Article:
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Monday, March 21, 2011

Lumberton Coastal 400K

In, then out, then in again (referring to my registering for the ACP 400K held March 19). I made an appearance at the Lumberton NC Super 8 around 7 am, arriving with about 2 hours of sleep behind me. Skies were perfectly clear for the close to 60 riders who had signed up for one of Tony Goodnight's early season brevets (200, 300, 400, 600). Tony was a busy man in the control room, as money changed hands, waivers were signed, and control card packets handed out. We departed en masse at 7:30, with everyone following the same route for the first 30 miles. I managed to keep up with a group pulled along by Vance, who was setting a good clip of 19 or 20. RicoBoy Rob jumped for the first county line sprint, but paid for it later when he started having stomach issues. Needless to say, the Hot Shot crew had left us slower folks several miles back, but we would start seeing them again (those doing the 300) when they reversed course after the first 200/300 control at 30 miles. The 400/600 riders had 14 miles to go before checking in at a control. By this time I was trailing the group of half a dozen I had started with, and they took off before me. Rob pulled in, followed by Robert "Ricochet" Bergeron (doing his first 600K). The three of us stayed together until mile 58 (second 400K control), at which point Robert encouraged me to have a great solo ride. Well, it did go well until about mile 91, when I hit a stiff headwind that I battled for the next 9 miles. Dave Miller from Columbus OH was sitting on the sidewalk of the control store in Hallsboro, looking kind of beat. He said he was not used to the heat this early in the year. I watched Dave leave on his Bike Friday, hung around a few minutes, and contemplated the fact that we had just completed a century but were not even half done.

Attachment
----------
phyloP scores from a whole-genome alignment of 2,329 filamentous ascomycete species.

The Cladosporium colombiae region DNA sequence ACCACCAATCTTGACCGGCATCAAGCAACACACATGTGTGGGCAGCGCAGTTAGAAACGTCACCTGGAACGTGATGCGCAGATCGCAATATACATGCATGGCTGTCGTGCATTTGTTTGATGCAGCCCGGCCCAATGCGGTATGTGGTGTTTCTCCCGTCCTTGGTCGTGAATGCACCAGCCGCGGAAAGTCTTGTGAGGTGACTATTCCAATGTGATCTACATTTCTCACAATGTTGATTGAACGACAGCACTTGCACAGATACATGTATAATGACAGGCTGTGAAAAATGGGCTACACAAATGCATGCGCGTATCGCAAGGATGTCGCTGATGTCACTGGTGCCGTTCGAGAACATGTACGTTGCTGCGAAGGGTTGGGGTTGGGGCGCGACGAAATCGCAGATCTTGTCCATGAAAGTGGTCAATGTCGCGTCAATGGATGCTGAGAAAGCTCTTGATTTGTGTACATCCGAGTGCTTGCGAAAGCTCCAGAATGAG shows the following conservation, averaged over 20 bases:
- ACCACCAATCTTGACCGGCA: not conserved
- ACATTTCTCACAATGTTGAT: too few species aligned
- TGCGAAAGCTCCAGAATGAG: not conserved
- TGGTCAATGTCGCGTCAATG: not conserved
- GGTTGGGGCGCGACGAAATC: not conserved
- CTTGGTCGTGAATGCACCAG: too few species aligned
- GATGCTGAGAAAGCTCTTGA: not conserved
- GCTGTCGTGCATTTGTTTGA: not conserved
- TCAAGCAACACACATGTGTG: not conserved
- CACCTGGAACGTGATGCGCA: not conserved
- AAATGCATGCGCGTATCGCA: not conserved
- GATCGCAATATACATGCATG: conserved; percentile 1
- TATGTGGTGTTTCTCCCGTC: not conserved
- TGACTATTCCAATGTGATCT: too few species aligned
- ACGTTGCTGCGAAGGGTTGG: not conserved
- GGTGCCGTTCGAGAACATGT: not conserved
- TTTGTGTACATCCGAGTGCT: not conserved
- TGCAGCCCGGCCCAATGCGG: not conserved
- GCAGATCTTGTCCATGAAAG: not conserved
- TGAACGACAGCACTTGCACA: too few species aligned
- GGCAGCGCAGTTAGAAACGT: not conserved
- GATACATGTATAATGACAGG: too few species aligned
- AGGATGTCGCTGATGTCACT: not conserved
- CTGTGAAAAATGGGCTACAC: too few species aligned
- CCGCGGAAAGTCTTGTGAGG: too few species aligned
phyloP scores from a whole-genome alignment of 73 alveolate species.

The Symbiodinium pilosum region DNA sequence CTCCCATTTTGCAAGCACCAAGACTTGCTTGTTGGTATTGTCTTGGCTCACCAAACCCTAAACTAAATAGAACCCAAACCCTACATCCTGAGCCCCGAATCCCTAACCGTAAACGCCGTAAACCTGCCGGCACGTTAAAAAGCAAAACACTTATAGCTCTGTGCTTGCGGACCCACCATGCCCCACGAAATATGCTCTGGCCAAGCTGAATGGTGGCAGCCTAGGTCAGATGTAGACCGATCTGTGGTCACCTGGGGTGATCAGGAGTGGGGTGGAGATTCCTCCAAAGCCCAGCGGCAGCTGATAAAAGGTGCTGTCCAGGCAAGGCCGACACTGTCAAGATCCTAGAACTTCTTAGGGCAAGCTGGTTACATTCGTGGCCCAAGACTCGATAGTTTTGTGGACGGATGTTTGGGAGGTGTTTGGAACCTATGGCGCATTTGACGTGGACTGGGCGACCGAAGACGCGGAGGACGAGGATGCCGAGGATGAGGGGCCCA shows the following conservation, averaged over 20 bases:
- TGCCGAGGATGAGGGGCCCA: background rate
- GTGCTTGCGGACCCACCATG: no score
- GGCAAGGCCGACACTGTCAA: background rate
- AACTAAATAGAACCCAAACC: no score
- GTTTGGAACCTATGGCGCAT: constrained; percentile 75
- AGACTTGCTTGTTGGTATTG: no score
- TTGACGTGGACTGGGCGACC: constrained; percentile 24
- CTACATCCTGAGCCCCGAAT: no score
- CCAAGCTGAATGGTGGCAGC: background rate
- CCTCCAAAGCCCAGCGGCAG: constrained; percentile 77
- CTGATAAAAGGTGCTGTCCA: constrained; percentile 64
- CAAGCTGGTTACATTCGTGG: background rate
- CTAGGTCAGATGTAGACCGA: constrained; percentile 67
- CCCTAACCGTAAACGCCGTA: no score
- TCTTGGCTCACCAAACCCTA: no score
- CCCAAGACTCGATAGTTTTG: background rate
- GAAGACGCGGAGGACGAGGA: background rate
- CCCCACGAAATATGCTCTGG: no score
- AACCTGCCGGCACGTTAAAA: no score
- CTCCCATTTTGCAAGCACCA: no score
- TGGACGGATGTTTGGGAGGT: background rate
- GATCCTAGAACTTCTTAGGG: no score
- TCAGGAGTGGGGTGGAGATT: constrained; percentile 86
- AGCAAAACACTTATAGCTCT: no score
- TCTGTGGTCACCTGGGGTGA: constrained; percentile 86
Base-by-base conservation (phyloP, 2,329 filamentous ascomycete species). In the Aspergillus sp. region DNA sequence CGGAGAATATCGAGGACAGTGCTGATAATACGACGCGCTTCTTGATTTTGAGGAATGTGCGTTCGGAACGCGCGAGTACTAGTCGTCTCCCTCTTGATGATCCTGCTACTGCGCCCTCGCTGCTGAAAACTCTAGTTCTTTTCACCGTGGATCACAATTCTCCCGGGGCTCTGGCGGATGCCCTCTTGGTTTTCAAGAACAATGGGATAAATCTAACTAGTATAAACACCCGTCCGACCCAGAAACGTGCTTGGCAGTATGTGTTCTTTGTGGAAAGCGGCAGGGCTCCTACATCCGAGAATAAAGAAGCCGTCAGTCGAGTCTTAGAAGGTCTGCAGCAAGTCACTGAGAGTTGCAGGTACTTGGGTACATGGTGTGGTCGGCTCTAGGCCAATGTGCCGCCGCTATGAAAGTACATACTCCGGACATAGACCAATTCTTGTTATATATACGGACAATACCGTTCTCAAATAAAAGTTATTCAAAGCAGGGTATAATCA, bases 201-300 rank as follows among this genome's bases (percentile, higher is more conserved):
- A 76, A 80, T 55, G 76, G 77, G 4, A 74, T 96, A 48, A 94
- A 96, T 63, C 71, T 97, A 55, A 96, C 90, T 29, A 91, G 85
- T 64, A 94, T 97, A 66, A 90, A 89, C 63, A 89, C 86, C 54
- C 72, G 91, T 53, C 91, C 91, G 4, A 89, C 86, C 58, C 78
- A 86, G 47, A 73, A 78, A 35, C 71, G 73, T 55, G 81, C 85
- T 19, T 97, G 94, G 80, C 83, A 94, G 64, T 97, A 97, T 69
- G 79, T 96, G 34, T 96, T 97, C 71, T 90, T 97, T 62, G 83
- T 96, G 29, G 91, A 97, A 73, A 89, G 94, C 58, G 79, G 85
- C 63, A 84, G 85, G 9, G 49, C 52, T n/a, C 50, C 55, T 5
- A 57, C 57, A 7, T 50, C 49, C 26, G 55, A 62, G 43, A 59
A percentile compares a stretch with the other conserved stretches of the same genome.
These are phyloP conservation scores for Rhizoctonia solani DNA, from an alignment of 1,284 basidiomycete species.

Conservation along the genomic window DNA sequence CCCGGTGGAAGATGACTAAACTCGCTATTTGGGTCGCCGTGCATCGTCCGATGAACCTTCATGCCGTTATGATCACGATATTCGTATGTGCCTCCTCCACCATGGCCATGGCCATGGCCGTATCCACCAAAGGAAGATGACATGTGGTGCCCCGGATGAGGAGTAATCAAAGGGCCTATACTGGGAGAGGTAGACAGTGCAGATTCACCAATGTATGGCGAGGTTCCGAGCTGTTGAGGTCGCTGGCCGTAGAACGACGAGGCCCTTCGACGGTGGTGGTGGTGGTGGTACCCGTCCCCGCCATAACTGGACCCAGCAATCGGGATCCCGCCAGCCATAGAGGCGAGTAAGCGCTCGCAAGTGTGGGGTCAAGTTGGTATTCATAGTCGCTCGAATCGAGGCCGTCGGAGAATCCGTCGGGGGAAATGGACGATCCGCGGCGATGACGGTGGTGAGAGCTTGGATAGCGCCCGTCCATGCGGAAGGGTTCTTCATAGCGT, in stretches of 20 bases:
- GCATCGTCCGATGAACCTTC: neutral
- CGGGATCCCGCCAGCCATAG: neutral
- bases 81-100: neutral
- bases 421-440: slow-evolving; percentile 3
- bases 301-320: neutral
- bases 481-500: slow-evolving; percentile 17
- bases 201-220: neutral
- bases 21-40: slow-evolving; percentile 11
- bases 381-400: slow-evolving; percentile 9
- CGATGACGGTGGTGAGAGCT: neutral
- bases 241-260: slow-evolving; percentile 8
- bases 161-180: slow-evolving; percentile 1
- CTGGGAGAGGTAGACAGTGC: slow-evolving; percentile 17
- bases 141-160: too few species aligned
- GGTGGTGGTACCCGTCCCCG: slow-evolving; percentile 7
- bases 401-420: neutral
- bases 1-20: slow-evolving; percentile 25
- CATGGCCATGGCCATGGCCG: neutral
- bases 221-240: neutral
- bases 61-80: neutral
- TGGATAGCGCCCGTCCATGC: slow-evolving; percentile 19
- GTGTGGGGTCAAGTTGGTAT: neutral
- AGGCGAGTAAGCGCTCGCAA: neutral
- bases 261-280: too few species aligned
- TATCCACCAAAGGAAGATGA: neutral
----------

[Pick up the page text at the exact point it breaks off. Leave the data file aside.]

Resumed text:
I caught up with Dave about half a mile from the next control (131 miles) and held his wheel while we ground up one of the "hills" of the ride (an overpass). Dave takes less time at controls than I do, so I would not see him again until Sunset Beach (143 miles), where the Continental Motel/Condo served as a control. Jennifer had a spread of food and drinks set up in the room. As I looked over the check list of riders, I exclaimed "There's no way Keith Sutton can be behind me! He must have forgotten to check his name when he was here." I did cross paths with JoAnn F about a mile from the new Sunset Beach bridge, but this control would be the end of my having any contact with other riders. Dave left before me, and the cool evening temperatures along with mostly diminishing winds must have given him an extra boost.

It was another 35 miles to Tabor City SC (not a control, but a place to replenish supplies). It was here as I was waiting for more coffee to finish brewing that the first hints of discouragement began to appear. Like, if I had signed up for 300K, I would only be 15 miles from the end. My stomach isn't doing great. These energy bars taste lousy. I didn't put any sun screen on my legs and they are burned. Riding at night solo in rural NC for hours doesn't thrill me.